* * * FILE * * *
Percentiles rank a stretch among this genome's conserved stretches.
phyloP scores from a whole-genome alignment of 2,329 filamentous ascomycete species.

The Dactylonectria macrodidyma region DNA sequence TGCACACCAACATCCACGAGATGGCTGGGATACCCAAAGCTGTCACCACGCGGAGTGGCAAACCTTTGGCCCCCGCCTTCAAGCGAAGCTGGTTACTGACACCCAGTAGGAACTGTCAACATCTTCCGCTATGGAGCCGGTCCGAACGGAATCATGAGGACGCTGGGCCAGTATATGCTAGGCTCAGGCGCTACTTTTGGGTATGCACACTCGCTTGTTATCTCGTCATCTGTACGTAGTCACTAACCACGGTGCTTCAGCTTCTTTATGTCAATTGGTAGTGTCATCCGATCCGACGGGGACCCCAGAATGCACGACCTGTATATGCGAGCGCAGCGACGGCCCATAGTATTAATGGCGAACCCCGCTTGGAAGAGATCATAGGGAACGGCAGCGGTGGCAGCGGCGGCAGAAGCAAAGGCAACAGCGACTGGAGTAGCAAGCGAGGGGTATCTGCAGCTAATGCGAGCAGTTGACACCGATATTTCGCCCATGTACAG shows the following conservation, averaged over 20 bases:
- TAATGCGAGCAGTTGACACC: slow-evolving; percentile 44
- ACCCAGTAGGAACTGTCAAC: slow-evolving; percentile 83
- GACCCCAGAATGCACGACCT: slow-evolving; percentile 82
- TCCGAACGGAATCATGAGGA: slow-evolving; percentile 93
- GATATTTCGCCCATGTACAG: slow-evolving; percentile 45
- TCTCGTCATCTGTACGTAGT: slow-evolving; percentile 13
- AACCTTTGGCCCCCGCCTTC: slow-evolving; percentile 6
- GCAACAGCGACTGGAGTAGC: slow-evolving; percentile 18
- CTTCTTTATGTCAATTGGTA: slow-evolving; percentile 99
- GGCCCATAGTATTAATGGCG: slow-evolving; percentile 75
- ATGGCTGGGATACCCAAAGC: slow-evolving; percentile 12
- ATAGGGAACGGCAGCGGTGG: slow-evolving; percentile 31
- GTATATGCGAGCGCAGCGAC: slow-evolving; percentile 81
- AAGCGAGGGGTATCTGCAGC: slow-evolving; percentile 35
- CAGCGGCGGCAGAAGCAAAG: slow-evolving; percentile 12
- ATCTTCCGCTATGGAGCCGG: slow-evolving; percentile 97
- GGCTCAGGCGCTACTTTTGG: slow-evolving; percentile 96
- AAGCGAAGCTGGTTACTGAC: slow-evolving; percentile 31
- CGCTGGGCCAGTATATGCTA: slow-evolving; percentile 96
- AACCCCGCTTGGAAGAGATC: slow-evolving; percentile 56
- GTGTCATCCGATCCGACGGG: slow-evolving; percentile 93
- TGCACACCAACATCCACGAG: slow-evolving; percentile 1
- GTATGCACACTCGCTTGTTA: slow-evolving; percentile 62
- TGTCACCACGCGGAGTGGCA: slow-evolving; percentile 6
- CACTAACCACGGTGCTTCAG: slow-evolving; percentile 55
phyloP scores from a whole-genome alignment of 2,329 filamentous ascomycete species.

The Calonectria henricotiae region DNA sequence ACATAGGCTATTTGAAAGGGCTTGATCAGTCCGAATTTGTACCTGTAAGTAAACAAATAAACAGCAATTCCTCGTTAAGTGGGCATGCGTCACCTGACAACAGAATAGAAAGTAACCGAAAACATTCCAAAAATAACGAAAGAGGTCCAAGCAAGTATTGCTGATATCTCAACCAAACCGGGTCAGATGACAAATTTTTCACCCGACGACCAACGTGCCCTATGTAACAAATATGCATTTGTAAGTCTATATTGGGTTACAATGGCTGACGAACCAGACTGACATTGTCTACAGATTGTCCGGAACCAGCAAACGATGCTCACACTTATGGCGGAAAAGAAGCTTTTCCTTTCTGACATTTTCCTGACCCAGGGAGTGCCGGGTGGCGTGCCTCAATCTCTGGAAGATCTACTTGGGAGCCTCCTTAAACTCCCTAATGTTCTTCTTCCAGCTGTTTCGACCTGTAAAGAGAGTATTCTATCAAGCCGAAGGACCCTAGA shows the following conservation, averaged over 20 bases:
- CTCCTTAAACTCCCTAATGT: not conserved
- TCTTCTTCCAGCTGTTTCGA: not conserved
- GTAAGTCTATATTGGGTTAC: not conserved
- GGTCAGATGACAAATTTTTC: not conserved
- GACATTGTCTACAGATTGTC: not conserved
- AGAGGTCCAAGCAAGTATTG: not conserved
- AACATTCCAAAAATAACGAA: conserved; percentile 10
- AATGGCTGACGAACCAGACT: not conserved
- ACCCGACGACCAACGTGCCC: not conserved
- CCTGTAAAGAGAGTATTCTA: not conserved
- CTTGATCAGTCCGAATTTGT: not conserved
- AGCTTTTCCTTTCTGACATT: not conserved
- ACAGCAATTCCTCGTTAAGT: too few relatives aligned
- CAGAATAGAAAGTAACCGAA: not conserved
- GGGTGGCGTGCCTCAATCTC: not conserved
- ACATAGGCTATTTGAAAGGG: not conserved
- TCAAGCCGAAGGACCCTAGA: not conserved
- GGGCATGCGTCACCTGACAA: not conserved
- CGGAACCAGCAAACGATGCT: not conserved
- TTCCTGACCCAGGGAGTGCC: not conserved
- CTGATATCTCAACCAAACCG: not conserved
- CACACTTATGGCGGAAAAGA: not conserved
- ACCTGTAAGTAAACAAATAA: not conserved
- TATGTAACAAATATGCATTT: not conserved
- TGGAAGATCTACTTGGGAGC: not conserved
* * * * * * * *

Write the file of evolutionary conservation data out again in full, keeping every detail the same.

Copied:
Percentiles rank a stretch among this genome's conserved stretches.
phyloP scores from a whole-genome alignment of 2,329 filamentous ascomycete species.

The Dactylonectria macrodidyma region DNA sequence TGCACACCAACATCCACGAGATGGCTGGGATACCCAAAGCTGTCACCACGCGGAGTGGCAAACCTTTGGCCCCCGCCTTCAAGCGAAGCTGGTTACTGACACCCAGTAGGAACTGTCAACATCTTCCGCTATGGAGCCGGTCCGAACGGAATCATGAGGACGCTGGGCCAGTATATGCTAGGCTCAGGCGCTACTTTTGGGTATGCACACTCGCTTGTTATCTCGTCATCTGTACGTAGTCACTAACCACGGTGCTTCAGCTTCTTTATGTCAATTGGTAGTGTCATCCGATCCGACGGGGACCCCAGAATGCACGACCTGTATATGCGAGCGCAGCGACGGCCCATAGTATTAATGGCGAACCCCGCTTGGAAGAGATCATAGGGAACGGCAGCGGTGGCAGCGGCGGCAGAAGCAAAGGCAACAGCGACTGGAGTAGCAAGCGAGGGGTATCTGCAGCTAATGCGAGCAGTTGACACCGATATTTCGCCCATGTACAG shows the following conservation, averaged over 20 bases:
- TAATGCGAGCAGTTGACACC: slow-evolving; percentile 44
- ACCCAGTAGGAACTGTCAAC: slow-evolving; percentile 83
- GACCCCAGAATGCACGACCT: slow-evolving; percentile 82
- TCCGAACGGAATCATGAGGA: slow-evolving; percentile 93
- GATATTTCGCCCATGTACAG: slow-evolving; percentile 45
- TCTCGTCATCTGTACGTAGT: slow-evolving; percentile 13
- AACCTTTGGCCCCCGCCTTC: slow-evolving; percentile 6
- GCAACAGCGACTGGAGTAGC: slow-evolving; percentile 18
- CTTCTTTATGTCAATTGGTA: slow-evolving; percentile 99
- GGCCCATAGTATTAATGGCG: slow-evolving; percentile 75
- ATGGCTGGGATACCCAAAGC: slow-evolving; percentile 12
- ATAGGGAACGGCAGCGGTGG: slow-evolving; percentile 31
- GTATATGCGAGCGCAGCGAC: slow-evolving; percentile 81
- AAGCGAGGGGTATCTGCAGC: slow-evolving; percentile 35
- CAGCGGCGGCAGAAGCAAAG: slow-evolving; percentile 12
- ATCTTCCGCTATGGAGCCGG: slow-evolving; percentile 97
- GGCTCAGGCGCTACTTTTGG: slow-evolving; percentile 96
- AAGCGAAGCTGGTTACTGAC: slow-evolving; percentile 31
- CGCTGGGCCAGTATATGCTA: slow-evolving; percentile 96
- AACCCCGCTTGGAAGAGATC: slow-evolving; percentile 56
- GTGTCATCCGATCCGACGGG: slow-evolving; percentile 93
- TGCACACCAACATCCACGAG: slow-evolving; percentile 1
- GTATGCACACTCGCTTGTTA: slow-evolving; percentile 62
- TGTCACCACGCGGAGTGGCA: slow-evolving; percentile 6
- CACTAACCACGGTGCTTCAG: slow-evolving; percentile 55
phyloP scores from a whole-genome alignment of 2,329 filamentous ascomycete species.

The Calonectria henricotiae region DNA sequence ACATAGGCTATTTGAAAGGGCTTGATCAGTCCGAATTTGTACCTGTAAGTAAACAAATAAACAGCAATTCCTCGTTAAGTGGGCATGCGTCACCTGACAACAGAATAGAAAGTAACCGAAAACATTCCAAAAATAACGAAAGAGGTCCAAGCAAGTATTGCTGATATCTCAACCAAACCGGGTCAGATGACAAATTTTTCACCCGACGACCAACGTGCCCTATGTAACAAATATGCATTTGTAAGTCTATATTGGGTTACAATGGCTGACGAACCAGACTGACATTGTCTACAGATTGTCCGGAACCAGCAAACGATGCTCACACTTATGGCGGAAAAGAAGCTTTTCCTTTCTGACATTTTCCTGACCCAGGGAGTGCCGGGTGGCGTGCCTCAATCTCTGGAAGATCTACTTGGGAGCCTCCTTAAACTCCCTAATGTTCTTCTTCCAGCTGTTTCGACCTGTAAAGAGAGTATTCTATCAAGCCGAAGGACCCTAGA shows the following conservation, averaged over 20 bases:
- CTCCTTAAACTCCCTAATGT: not conserved
- TCTTCTTCCAGCTGTTTCGA: not conserved
- GTAAGTCTATATTGGGTTAC: not conserved
- GGTCAGATGACAAATTTTTC: not conserved
- GACATTGTCTACAGATTGTC: not conserved
- AGAGGTCCAAGCAAGTATTG: not conserved
- AACATTCCAAAAATAACGAA: conserved; percentile 10
- AATGGCTGACGAACCAGACT: not conserved
- ACCCGACGACCAACGTGCCC: not conserved
- CCTGTAAAGAGAGTATTCTA: not conserved
- CTTGATCAGTCCGAATTTGT: not conserved
- AGCTTTTCCTTTCTGACATT: not conserved
- ACAGCAATTCCTCGTTAAGT: too few relatives aligned
- CAGAATAGAAAGTAACCGAA: not conserved
- GGGTGGCGTGCCTCAATCTC: not conserved
- ACATAGGCTATTTGAAAGGG: not conserved
- TCAAGCCGAAGGACCCTAGA: not conserved
- GGGCATGCGTCACCTGACAA: not conserved
- CGGAACCAGCAAACGATGCT: not conserved
- TTCCTGACCCAGGGAGTGCC: not conserved
- CTGATATCTCAACCAAACCG: not conserved
- CACACTTATGGCGGAAAAGA: not conserved
- ACCTGTAAGTAAACAAATAA: not conserved
- TATGTAACAAATATGCATTT: not conserved
- TGGAAGATCTACTTGGGAGC: not conserved